Fed’s rate hike hurts the ailing US consumer

I stand corrected. The Federal Reserve raised rates by 0.25 points Wednesday.

However, that does not mean it was correct to do so.

If you look at the US economy right now we have a slowing economy as GDP projections of +3% for the quarter are being pulled back to sub 2%. We also have inflation targets that are well below the Fed’s 2% target. Right now it’s at 1.6%.

The US has credit constriction you don’t have to look any future than look at the retail sector to see that the cost of cash is rising and more difficult to attain.

The growing asset bubbles are no longer the sure-fire collateral for extending credit.

So into this environment, the Fed takes it funds rate to a range between 1% and 1.25%. We already see that the consumer has tapped out on credit card usage with available credit at a years low-level, while outstanding balances hit all-time highs.

Student loan debt also at all-time high levels and mortgages for new and existing homes have been flat to slightly lower as rates rise. Car loans are persona non grata for originations and resale in the market due to low quality (think NINJA mortgages) and high quantity.

So why would the Fed raise rates at this time? To put another bullet in the chamber in case it needs to lower them again. To also tell Wall Street to tighten its reigns on credit and bring the bond market inline with other asset classes.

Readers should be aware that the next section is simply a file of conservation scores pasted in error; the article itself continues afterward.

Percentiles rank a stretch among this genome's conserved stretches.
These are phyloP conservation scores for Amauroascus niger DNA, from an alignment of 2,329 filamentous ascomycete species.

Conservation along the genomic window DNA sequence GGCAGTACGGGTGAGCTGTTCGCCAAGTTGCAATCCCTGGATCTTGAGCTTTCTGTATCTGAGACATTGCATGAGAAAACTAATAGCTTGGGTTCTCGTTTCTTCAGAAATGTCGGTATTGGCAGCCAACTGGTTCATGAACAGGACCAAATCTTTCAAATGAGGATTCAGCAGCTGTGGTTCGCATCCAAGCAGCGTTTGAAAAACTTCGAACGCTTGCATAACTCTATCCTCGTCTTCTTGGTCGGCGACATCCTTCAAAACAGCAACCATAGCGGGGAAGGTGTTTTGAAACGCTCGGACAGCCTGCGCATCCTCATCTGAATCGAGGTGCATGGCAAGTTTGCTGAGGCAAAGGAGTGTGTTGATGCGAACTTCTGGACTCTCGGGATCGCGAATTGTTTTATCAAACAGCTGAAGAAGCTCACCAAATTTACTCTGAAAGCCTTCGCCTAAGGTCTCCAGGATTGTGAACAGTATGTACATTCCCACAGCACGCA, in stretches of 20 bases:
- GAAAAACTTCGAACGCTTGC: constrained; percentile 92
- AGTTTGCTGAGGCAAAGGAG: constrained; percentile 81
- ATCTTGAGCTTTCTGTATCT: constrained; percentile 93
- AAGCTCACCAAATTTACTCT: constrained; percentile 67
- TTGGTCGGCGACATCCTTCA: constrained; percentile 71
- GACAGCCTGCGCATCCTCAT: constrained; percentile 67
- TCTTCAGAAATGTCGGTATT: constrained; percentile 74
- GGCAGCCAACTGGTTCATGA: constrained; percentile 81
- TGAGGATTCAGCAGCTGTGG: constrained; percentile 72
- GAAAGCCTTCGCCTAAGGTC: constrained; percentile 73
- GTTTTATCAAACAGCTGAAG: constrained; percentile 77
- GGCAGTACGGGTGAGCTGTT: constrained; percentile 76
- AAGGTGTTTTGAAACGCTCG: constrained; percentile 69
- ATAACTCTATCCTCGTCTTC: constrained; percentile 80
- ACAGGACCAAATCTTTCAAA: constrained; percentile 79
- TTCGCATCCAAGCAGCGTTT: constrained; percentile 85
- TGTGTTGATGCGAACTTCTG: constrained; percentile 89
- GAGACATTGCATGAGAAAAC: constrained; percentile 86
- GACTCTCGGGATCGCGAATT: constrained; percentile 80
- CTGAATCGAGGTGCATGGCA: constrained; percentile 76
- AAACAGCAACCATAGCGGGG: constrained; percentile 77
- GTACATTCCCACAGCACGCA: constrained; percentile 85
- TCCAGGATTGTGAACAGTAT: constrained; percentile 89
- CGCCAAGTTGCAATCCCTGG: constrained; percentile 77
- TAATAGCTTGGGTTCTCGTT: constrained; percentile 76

However this rates rise only affects us on the downside. We will pay more for credit and still get little to no interest on our savings.

And how the markets reacted tells you there is little change in either stocks or bonds. It was expected.

Now the Fed also announced the beginning of a plan to unwind its $4.5 trillion balance sheet. These were toxic mortgages and other troubled assets along with plenty of treasury bills and notes.

Now the Fed reinvest those proceeds as they mature, next year it will pare back the reinvestment according to a schedule that will be phased in.

There are lots to say about this and I will address it in the near future, but let’s just say I don’t believe the unwinding will be able to be pulled off beginning in 2018 for reasons I will address later.

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Quiet markets as Trump sets out his cabinet

The holiday shortened week will give a temporary reprieve to the strengthening dollar as most bond and currency traders take time off before the year-end push.

A bit of an explainer for some readers.

The strengthening dollar against other currencies makes import items more expensive, but it is also a trigger for higher bond yields, which increases costs of servicing the debt. Now the argument goes that the cost of servicing the debt is less with a stronger dollar, but the strength is temporary.

In December, when the Fed raises interest rates, which is almost a certainty, it should weaken the greenback, but send Treasury interest rates higher. So cost of capital will be higher for mortgages, car loans and the like, causing a further fall in those sales. You won’t see any type of appreciable interest in your savings deposits as a result to offset that rise in debt service.

Where the stock market goes is pretty simple. Just like last year, when the Fed went 0.25 percentage points in Dec. the stock market went higher, because of year-end window dressing.